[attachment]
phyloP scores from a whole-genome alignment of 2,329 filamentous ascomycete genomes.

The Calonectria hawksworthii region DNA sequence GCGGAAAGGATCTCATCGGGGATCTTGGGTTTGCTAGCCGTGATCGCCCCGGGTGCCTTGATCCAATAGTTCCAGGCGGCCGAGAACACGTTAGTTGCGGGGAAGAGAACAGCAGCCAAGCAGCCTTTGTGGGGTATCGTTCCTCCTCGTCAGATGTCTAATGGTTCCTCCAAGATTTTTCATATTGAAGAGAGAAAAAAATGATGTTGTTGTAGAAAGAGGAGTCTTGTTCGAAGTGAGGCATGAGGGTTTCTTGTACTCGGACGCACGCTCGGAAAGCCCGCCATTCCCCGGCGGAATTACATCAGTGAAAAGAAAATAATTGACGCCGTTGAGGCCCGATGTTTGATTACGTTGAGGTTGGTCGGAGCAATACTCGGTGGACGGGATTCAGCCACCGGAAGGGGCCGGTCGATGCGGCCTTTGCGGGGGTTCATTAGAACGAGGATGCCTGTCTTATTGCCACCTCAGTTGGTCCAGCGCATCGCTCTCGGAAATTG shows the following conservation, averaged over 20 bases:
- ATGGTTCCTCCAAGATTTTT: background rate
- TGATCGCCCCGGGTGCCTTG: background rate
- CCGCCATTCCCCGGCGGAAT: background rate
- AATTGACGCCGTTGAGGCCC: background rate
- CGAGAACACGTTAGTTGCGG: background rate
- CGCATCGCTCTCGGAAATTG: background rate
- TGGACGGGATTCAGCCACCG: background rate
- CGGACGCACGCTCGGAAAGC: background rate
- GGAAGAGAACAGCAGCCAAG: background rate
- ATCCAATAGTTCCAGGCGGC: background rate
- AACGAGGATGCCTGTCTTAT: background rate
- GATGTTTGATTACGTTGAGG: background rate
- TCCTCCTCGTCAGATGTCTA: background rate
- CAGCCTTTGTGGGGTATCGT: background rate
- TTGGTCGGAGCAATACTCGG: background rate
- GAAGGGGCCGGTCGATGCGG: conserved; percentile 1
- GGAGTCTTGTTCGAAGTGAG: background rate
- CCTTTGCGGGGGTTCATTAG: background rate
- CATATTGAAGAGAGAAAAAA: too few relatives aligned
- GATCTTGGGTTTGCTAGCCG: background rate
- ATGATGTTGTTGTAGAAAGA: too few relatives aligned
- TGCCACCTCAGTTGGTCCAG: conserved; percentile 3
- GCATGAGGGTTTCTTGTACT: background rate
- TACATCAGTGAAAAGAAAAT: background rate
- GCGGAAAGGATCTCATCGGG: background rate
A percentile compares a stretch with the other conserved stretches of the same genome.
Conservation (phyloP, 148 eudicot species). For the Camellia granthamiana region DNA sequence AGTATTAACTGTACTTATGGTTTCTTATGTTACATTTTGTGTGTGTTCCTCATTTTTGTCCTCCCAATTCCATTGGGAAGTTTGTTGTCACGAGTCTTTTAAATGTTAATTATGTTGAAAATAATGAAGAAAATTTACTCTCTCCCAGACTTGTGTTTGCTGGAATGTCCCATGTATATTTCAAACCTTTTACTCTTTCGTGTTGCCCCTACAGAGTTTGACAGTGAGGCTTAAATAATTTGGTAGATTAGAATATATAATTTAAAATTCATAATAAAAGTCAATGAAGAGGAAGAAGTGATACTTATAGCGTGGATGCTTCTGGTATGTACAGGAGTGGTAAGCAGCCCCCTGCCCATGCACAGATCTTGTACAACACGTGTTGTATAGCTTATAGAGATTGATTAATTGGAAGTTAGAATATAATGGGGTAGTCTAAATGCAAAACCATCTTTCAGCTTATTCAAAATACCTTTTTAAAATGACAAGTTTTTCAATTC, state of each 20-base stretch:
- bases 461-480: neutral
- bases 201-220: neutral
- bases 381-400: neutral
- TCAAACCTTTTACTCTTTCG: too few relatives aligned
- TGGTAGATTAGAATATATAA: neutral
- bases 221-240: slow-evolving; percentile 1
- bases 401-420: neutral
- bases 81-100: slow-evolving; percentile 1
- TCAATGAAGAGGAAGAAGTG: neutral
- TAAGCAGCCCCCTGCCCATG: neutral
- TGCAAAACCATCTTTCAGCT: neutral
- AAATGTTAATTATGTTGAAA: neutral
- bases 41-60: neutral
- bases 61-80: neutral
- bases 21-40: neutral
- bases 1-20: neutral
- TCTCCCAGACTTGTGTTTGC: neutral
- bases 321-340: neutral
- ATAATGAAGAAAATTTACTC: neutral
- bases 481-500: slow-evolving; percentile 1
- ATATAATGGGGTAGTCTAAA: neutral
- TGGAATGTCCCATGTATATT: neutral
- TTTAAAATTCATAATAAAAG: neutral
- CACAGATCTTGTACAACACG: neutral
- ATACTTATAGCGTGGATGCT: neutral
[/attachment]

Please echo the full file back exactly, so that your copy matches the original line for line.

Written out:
phyloP scores from a whole-genome alignment of 2,329 filamentous ascomycete genomes.

The Calonectria hawksworthii region DNA sequence GCGGAAAGGATCTCATCGGGGATCTTGGGTTTGCTAGCCGTGATCGCCCCGGGTGCCTTGATCCAATAGTTCCAGGCGGCCGAGAACACGTTAGTTGCGGGGAAGAGAACAGCAGCCAAGCAGCCTTTGTGGGGTATCGTTCCTCCTCGTCAGATGTCTAATGGTTCCTCCAAGATTTTTCATATTGAAGAGAGAAAAAAATGATGTTGTTGTAGAAAGAGGAGTCTTGTTCGAAGTGAGGCATGAGGGTTTCTTGTACTCGGACGCACGCTCGGAAAGCCCGCCATTCCCCGGCGGAATTACATCAGTGAAAAGAAAATAATTGACGCCGTTGAGGCCCGATGTTTGATTACGTTGAGGTTGGTCGGAGCAATACTCGGTGGACGGGATTCAGCCACCGGAAGGGGCCGGTCGATGCGGCCTTTGCGGGGGTTCATTAGAACGAGGATGCCTGTCTTATTGCCACCTCAGTTGGTCCAGCGCATCGCTCTCGGAAATTG shows the following conservation, averaged over 20 bases:
- ATGGTTCCTCCAAGATTTTT: background rate
- TGATCGCCCCGGGTGCCTTG: background rate
- CCGCCATTCCCCGGCGGAAT: background rate
- AATTGACGCCGTTGAGGCCC: background rate
- CGAGAACACGTTAGTTGCGG: background rate
- CGCATCGCTCTCGGAAATTG: background rate
- TGGACGGGATTCAGCCACCG: background rate
- CGGACGCACGCTCGGAAAGC: background rate
- GGAAGAGAACAGCAGCCAAG: background rate
- ATCCAATAGTTCCAGGCGGC: background rate
- AACGAGGATGCCTGTCTTAT: background rate
- GATGTTTGATTACGTTGAGG: background rate
- TCCTCCTCGTCAGATGTCTA: background rate
- CAGCCTTTGTGGGGTATCGT: background rate
- TTGGTCGGAGCAATACTCGG: background rate
- GAAGGGGCCGGTCGATGCGG: conserved; percentile 1
- GGAGTCTTGTTCGAAGTGAG: background rate
- CCTTTGCGGGGGTTCATTAG: background rate
- CATATTGAAGAGAGAAAAAA: too few relatives aligned
- GATCTTGGGTTTGCTAGCCG: background rate
- ATGATGTTGTTGTAGAAAGA: too few relatives aligned
- TGCCACCTCAGTTGGTCCAG: conserved; percentile 3
- GCATGAGGGTTTCTTGTACT: background rate
- TACATCAGTGAAAAGAAAAT: background rate
- GCGGAAAGGATCTCATCGGG: background rate
A percentile compares a stretch with the other conserved stretches of the same genome.
Conservation (phyloP, 148 eudicot species). For the Camellia granthamiana region DNA sequence AGTATTAACTGTACTTATGGTTTCTTATGTTACATTTTGTGTGTGTTCCTCATTTTTGTCCTCCCAATTCCATTGGGAAGTTTGTTGTCACGAGTCTTTTAAATGTTAATTATGTTGAAAATAATGAAGAAAATTTACTCTCTCCCAGACTTGTGTTTGCTGGAATGTCCCATGTATATTTCAAACCTTTTACTCTTTCGTGTTGCCCCTACAGAGTTTGACAGTGAGGCTTAAATAATTTGGTAGATTAGAATATATAATTTAAAATTCATAATAAAAGTCAATGAAGAGGAAGAAGTGATACTTATAGCGTGGATGCTTCTGGTATGTACAGGAGTGGTAAGCAGCCCCCTGCCCATGCACAGATCTTGTACAACACGTGTTGTATAGCTTATAGAGATTGATTAATTGGAAGTTAGAATATAATGGGGTAGTCTAAATGCAAAACCATCTTTCAGCTTATTCAAAATACCTTTTTAAAATGACAAGTTTTTCAATTC, state of each 20-base stretch:
- bases 461-480: neutral
- bases 201-220: neutral
- bases 381-400: neutral
- TCAAACCTTTTACTCTTTCG: too few relatives aligned
- TGGTAGATTAGAATATATAA: neutral
- bases 221-240: slow-evolving; percentile 1
- bases 401-420: neutral
- bases 81-100: slow-evolving; percentile 1
- TCAATGAAGAGGAAGAAGTG: neutral
- TAAGCAGCCCCCTGCCCATG: neutral
- TGCAAAACCATCTTTCAGCT: neutral
- AAATGTTAATTATGTTGAAA: neutral
- bases 41-60: neutral
- bases 61-80: neutral
- bases 21-40: neutral
- bases 1-20: neutral
- TCTCCCAGACTTGTGTTTGC: neutral
- bases 321-340: neutral
- ATAATGAAGAAAATTTACTC: neutral
- bases 481-500: slow-evolving; percentile 1
- ATATAATGGGGTAGTCTAAA: neutral
- TGGAATGTCCCATGTATATT: neutral
- TTTAAAATTCATAATAAAAG: neutral
- CACAGATCTTGTACAACACG: neutral
- ATACTTATAGCGTGGATGCT: neutral